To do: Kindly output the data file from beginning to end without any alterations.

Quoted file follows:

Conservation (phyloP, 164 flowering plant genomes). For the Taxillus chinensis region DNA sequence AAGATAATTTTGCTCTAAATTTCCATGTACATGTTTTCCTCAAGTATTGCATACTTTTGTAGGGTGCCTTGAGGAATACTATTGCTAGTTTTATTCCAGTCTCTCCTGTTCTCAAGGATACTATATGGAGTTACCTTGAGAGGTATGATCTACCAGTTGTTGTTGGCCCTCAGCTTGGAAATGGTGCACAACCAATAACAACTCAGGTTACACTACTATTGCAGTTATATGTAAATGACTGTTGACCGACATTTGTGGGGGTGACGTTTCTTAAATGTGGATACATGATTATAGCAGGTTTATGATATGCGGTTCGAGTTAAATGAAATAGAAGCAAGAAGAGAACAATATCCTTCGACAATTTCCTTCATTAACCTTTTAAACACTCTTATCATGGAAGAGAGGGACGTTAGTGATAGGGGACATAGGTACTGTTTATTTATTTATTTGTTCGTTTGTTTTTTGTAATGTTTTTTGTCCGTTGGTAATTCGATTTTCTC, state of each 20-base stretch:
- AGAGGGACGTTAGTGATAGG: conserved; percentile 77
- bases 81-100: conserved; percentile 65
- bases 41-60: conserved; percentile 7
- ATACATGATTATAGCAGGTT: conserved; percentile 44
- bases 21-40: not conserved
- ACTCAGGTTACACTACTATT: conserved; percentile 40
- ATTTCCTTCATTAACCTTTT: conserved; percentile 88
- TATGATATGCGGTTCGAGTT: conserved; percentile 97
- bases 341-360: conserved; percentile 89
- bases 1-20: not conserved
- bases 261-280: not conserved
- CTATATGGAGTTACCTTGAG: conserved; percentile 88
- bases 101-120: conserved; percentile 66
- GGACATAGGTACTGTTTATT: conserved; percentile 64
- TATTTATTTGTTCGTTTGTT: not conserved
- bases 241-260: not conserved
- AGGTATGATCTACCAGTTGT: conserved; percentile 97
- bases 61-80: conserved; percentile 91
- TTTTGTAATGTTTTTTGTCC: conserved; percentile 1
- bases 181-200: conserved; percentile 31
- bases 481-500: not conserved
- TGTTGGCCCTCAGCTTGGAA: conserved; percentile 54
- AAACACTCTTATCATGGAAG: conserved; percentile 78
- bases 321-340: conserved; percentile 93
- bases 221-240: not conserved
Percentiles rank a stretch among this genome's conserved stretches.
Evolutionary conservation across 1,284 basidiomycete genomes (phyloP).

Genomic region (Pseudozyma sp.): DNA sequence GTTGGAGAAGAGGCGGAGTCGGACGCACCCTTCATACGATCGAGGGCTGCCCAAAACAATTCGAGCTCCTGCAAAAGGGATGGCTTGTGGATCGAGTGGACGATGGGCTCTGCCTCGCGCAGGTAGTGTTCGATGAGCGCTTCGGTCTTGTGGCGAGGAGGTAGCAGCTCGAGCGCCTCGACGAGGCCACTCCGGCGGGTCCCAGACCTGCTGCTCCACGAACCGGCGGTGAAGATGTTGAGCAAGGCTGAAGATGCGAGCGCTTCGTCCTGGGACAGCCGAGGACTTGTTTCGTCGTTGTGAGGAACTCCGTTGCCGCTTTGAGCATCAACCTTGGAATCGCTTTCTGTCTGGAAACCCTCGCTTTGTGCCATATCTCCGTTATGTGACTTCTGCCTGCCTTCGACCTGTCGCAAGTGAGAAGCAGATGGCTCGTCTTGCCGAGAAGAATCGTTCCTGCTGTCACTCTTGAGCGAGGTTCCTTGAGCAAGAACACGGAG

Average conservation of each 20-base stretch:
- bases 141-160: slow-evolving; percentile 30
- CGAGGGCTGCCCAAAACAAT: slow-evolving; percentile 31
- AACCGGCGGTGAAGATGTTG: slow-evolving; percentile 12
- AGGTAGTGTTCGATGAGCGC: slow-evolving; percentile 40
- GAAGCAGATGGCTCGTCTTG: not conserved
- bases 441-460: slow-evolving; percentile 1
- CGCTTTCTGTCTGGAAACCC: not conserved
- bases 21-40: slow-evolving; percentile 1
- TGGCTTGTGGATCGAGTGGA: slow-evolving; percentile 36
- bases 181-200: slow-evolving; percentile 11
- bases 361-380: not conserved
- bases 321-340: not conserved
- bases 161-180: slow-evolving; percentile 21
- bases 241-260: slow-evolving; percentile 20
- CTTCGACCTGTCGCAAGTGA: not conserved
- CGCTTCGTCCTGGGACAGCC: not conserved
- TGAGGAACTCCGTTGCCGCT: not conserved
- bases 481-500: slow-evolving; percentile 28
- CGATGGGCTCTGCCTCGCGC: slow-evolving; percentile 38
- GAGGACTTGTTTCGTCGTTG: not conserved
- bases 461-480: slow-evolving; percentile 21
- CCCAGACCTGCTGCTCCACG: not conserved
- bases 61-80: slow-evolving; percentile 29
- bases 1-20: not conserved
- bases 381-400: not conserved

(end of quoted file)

Conservation (phyloP, 164 flowering plant genomes). For the Taxillus chinensis region DNA sequence AAGATAATTTTGCTCTAAATTTCCATGTACATGTTTTCCTCAAGTATTGCATACTTTTGTAGGGTGCCTTGAGGAATACTATTGCTAGTTTTATTCCAGTCTCTCCTGTTCTCAAGGATACTATATGGAGTTACCTTGAGAGGTATGATCTACCAGTTGTTGTTGGCCCTCAGCTTGGAAATGGTGCACAACCAATAACAACTCAGGTTACACTACTATTGCAGTTATATGTAAATGACTGTTGACCGACATTTGTGGGGGTGACGTTTCTTAAATGTGGATACATGATTATAGCAGGTTTATGATATGCGGTTCGAGTTAAATGAAATAGAAGCAAGAAGAGAACAATATCCTTCGACAATTTCCTTCATTAACCTTTTAAACACTCTTATCATGGAAGAGAGGGACGTTAGTGATAGGGGACATAGGTACTGTTTATTTATTTATTTGTTCGTTTGTTTTTTGTAATGTTTTTTGTCCGTTGGTAATTCGATTTTCTC, state of each 20-base stretch:
- AGAGGGACGTTAGTGATAGG: conserved; percentile 77
- bases 81-100: conserved; percentile 65
- bases 41-60: conserved; percentile 7
- ATACATGATTATAGCAGGTT: conserved; percentile 44
- bases 21-40: not conserved
- ACTCAGGTTACACTACTATT: conserved; percentile 40
- ATTTCCTTCATTAACCTTTT: conserved; percentile 88
- TATGATATGCGGTTCGAGTT: conserved; percentile 97
- bases 341-360: conserved; percentile 89
- bases 1-20: not conserved
- bases 261-280: not conserved
- CTATATGGAGTTACCTTGAG: conserved; percentile 88
- bases 101-120: conserved; percentile 66
- GGACATAGGTACTGTTTATT: conserved; percentile 64
- TATTTATTTGTTCGTTTGTT: not conserved
- bases 241-260: not conserved
- AGGTATGATCTACCAGTTGT: conserved; percentile 97
- bases 61-80: conserved; percentile 91
- TTTTGTAATGTTTTTTGTCC: conserved; percentile 1
- bases 181-200: conserved; percentile 31
- bases 481-500: not conserved
- TGTTGGCCCTCAGCTTGGAA: conserved; percentile 54
- AAACACTCTTATCATGGAAG: conserved; percentile 78
- bases 321-340: conserved; percentile 93
- bases 221-240: not conserved
Percentiles rank a stretch among this genome's conserved stretches.
Evolutionary conservation across 1,284 basidiomycete genomes (phyloP).

Genomic region (Pseudozyma sp.): DNA sequence GTTGGAGAAGAGGCGGAGTCGGACGCACCCTTCATACGATCGAGGGCTGCCCAAAACAATTCGAGCTCCTGCAAAAGGGATGGCTTGTGGATCGAGTGGACGATGGGCTCTGCCTCGCGCAGGTAGTGTTCGATGAGCGCTTCGGTCTTGTGGCGAGGAGGTAGCAGCTCGAGCGCCTCGACGAGGCCACTCCGGCGGGTCCCAGACCTGCTGCTCCACGAACCGGCGGTGAAGATGTTGAGCAAGGCTGAAGATGCGAGCGCTTCGTCCTGGGACAGCCGAGGACTTGTTTCGTCGTTGTGAGGAACTCCGTTGCCGCTTTGAGCATCAACCTTGGAATCGCTTTCTGTCTGGAAACCCTCGCTTTGTGCCATATCTCCGTTATGTGACTTCTGCCTGCCTTCGACCTGTCGCAAGTGAGAAGCAGATGGCTCGTCTTGCCGAGAAGAATCGTTCCTGCTGTCACTCTTGAGCGAGGTTCCTTGAGCAAGAACACGGAG

Average conservation of each 20-base stretch:
- bases 141-160: slow-evolving; percentile 30
- CGAGGGCTGCCCAAAACAAT: slow-evolving; percentile 31
- AACCGGCGGTGAAGATGTTG: slow-evolving; percentile 12
- AGGTAGTGTTCGATGAGCGC: slow-evolving; percentile 40
- GAAGCAGATGGCTCGTCTTG: not conserved
- bases 441-460: slow-evolving; percentile 1
- CGCTTTCTGTCTGGAAACCC: not conserved
- bases 21-40: slow-evolving; percentile 1
- TGGCTTGTGGATCGAGTGGA: slow-evolving; percentile 36
- bases 181-200: slow-evolving; percentile 11
- bases 361-380: not conserved
- bases 321-340: not conserved
- bases 161-180: slow-evolving; percentile 21
- bases 241-260: slow-evolving; percentile 20
- CTTCGACCTGTCGCAAGTGA: not conserved
- CGCTTCGTCCTGGGACAGCC: not conserved
- TGAGGAACTCCGTTGCCGCT: not conserved
- bases 481-500: slow-evolving; percentile 28
- CGATGGGCTCTGCCTCGCGC: slow-evolving; percentile 38
- GAGGACTTGTTTCGTCGTTG: not conserved
- bases 461-480: slow-evolving; percentile 21
- CCCAGACCTGCTGCTCCACG: not conserved
- bases 61-80: slow-evolving; percentile 29
- bases 1-20: not conserved
- bases 381-400: not conserved